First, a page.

The Cautionary Tale of Second Hand Electronics

The Cautionary Tale of Second Hand Electronics

Range Govindan
Jan 5, 2012

As a fan of good deals, we're always aware of what's being sold around us, especially second hand electronics. If you've frequented Craigslist or some other online listings, you know what we're talking about. Some deals are just too good to pass up. Here's a reason though why you should skip them and go for new tech instead.

Whenever we need new tech, we tend to check the second hand electronics listing on a variety of sites in our city in order to gauge how much we'd save and if it's worth the hassle getting the tech used. While we've bought backpacks and other items second hand, we actually rarely buy any electronics second hand. There are many reasons why. The main one is that when something goes wrong, you're basically stuck. The seller doesn't offer any warranties and since you acquired the item used, you'll have to rely on the manufacturer's warranty, which can be somewhat tortuous.

It's especially annoying if this happens when you purchase an expensive item, like a tablet, a laptop or a computer. You should keep in mind that there's a reason why the tech is being sold and while most sellers are above board, it doesn't stop the con artists trying to sell you junk for big bucks.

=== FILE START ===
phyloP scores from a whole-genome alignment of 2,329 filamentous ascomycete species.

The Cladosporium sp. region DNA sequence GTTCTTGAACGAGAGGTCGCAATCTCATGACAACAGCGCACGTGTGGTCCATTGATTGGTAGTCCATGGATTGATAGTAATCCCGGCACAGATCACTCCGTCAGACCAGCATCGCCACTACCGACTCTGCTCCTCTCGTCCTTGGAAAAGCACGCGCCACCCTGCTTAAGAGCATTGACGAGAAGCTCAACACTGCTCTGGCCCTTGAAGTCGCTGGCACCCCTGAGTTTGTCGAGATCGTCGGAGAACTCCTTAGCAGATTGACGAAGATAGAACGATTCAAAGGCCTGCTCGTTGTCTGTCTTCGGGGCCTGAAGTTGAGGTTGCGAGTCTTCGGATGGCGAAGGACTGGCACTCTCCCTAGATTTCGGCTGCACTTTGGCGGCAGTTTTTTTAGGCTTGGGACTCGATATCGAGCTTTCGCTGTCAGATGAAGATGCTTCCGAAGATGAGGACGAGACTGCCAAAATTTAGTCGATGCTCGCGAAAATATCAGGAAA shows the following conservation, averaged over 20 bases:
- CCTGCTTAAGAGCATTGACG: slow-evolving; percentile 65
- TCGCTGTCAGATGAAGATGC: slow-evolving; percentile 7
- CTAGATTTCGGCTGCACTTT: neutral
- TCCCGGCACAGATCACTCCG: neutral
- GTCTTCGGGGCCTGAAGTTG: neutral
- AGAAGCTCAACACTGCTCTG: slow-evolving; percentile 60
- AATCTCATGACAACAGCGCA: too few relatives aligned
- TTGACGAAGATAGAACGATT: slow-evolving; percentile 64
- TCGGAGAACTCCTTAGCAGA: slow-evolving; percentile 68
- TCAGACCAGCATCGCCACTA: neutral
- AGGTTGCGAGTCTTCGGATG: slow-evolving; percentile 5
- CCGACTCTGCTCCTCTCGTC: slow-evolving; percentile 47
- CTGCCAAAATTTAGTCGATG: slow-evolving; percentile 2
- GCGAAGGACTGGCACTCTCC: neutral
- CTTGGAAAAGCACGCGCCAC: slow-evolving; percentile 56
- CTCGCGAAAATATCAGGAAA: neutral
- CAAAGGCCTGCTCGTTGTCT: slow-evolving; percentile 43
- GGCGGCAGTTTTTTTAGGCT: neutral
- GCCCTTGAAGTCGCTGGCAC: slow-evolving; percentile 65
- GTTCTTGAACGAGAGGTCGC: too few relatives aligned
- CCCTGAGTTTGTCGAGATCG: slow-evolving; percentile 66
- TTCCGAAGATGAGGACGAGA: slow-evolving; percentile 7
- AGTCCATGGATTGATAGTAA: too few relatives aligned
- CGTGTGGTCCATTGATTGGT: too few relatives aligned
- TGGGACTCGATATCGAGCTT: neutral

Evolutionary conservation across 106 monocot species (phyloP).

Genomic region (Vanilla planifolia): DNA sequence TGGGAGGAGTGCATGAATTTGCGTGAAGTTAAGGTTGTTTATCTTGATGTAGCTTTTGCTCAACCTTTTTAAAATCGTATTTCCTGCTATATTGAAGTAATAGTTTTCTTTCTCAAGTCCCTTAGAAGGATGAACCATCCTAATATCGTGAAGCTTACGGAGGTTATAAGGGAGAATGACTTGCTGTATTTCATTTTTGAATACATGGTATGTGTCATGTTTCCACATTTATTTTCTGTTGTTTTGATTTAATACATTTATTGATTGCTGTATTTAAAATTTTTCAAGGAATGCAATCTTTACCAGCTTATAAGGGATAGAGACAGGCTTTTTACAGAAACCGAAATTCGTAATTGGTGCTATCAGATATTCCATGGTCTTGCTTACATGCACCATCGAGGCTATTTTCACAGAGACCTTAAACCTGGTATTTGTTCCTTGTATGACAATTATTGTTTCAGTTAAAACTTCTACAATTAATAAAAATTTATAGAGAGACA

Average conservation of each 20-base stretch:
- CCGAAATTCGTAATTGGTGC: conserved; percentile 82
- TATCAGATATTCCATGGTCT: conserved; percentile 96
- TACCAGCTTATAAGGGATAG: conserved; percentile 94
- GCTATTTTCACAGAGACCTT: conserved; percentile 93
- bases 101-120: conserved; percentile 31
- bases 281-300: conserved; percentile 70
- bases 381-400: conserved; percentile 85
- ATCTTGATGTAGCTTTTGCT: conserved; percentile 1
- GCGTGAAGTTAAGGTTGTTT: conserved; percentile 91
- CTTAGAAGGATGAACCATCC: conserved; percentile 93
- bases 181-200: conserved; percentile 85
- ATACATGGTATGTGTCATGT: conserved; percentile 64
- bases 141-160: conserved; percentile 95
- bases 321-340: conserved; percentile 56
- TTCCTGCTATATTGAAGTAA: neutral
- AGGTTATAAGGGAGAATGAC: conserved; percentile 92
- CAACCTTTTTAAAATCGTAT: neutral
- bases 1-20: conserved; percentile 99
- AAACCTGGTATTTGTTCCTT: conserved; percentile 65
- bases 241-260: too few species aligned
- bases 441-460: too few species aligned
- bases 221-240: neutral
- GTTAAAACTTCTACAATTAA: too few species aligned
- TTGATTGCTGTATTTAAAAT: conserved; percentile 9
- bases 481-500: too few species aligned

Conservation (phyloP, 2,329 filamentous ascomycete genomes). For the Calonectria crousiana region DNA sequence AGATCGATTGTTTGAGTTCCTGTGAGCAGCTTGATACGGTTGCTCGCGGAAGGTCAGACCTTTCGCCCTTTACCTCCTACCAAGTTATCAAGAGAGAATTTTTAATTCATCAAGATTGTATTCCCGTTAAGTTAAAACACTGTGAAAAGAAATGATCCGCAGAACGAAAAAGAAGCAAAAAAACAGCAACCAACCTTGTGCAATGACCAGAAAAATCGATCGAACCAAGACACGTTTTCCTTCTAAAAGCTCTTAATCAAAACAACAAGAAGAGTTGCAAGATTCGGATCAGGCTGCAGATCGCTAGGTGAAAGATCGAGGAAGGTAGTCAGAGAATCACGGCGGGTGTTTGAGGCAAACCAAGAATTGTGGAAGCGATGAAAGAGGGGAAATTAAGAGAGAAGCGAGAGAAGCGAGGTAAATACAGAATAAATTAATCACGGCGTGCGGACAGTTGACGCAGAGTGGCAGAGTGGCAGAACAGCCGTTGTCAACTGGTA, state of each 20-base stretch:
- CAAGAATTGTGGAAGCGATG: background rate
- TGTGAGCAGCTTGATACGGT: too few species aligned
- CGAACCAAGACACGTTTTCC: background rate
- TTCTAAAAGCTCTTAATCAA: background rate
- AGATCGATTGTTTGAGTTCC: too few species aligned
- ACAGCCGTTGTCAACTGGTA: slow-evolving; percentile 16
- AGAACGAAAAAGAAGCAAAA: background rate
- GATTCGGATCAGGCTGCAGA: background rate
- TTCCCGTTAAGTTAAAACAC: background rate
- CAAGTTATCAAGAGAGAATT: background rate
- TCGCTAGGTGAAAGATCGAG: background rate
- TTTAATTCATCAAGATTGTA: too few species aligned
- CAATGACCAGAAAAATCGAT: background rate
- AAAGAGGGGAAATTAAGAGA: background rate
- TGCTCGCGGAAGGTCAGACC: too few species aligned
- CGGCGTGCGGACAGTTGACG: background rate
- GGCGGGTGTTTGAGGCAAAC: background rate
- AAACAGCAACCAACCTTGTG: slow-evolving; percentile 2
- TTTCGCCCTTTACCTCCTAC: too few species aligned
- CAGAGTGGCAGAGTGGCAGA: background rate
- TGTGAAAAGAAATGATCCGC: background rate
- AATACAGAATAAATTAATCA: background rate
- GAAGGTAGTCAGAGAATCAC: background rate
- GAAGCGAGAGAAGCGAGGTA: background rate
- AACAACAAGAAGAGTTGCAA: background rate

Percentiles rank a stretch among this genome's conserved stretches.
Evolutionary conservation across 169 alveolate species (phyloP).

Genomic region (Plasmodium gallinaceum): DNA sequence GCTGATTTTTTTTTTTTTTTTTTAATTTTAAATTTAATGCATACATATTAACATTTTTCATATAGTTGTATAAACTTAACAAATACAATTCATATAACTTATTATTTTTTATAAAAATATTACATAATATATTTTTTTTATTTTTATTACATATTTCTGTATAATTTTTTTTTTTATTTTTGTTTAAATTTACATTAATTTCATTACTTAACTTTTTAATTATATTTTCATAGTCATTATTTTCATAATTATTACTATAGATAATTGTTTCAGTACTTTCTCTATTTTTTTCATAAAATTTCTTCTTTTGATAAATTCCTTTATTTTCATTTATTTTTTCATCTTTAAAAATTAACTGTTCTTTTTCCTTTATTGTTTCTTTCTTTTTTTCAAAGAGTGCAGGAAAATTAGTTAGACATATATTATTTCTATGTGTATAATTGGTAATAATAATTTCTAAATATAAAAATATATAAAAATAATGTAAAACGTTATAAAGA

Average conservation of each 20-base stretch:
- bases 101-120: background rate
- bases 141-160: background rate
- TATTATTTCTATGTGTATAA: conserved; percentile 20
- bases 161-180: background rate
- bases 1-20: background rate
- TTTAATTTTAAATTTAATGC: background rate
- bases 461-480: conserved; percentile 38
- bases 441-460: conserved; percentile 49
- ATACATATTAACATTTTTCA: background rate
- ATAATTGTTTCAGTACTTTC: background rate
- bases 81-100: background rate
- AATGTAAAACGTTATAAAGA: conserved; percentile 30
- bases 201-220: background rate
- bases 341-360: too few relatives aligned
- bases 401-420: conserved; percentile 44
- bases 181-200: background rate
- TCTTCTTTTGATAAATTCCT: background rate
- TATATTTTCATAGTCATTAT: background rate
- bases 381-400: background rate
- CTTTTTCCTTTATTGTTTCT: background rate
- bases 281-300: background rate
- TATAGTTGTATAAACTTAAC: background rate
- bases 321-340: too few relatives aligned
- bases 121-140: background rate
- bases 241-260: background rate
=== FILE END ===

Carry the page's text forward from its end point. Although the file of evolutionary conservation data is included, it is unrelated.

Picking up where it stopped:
Recently, we bought some Beats Studio headphones from Dr. Dre. They were new in the box, had never been used, and were 30% cheaper than retail. This seemed like an excellent deal, considering the high price of these headphones and the fact that all of the materials seemed to be included. This implied that the seller had actually bought these. While negotiating, we almost decided to skip this to just buy new ones, but ultimately we went ahead and bought these.

Two weeks later, they stopped functioning. We changed the batteries, contacted the seller, but it was to no avail. We had been had. We pondered our options while we brought the headphones in for service at a specialized store. A week and a half later, the headphones were repaired at the low cost of $25. The headphones could have easily been junked and the bill to repair them more than their initial cost.

It's a cautionary tale, especially if you've considered buying an iPad 2 or other more expensive electronic device second hand. In our experience, we think it's probably best to stick with new tech than take a chance with something that might break down.

(Images: Range, Flickr member Alexander Diep licensed for use under Creative Commons and Flickr member Bfishadow licensed for use under Creative Commons)

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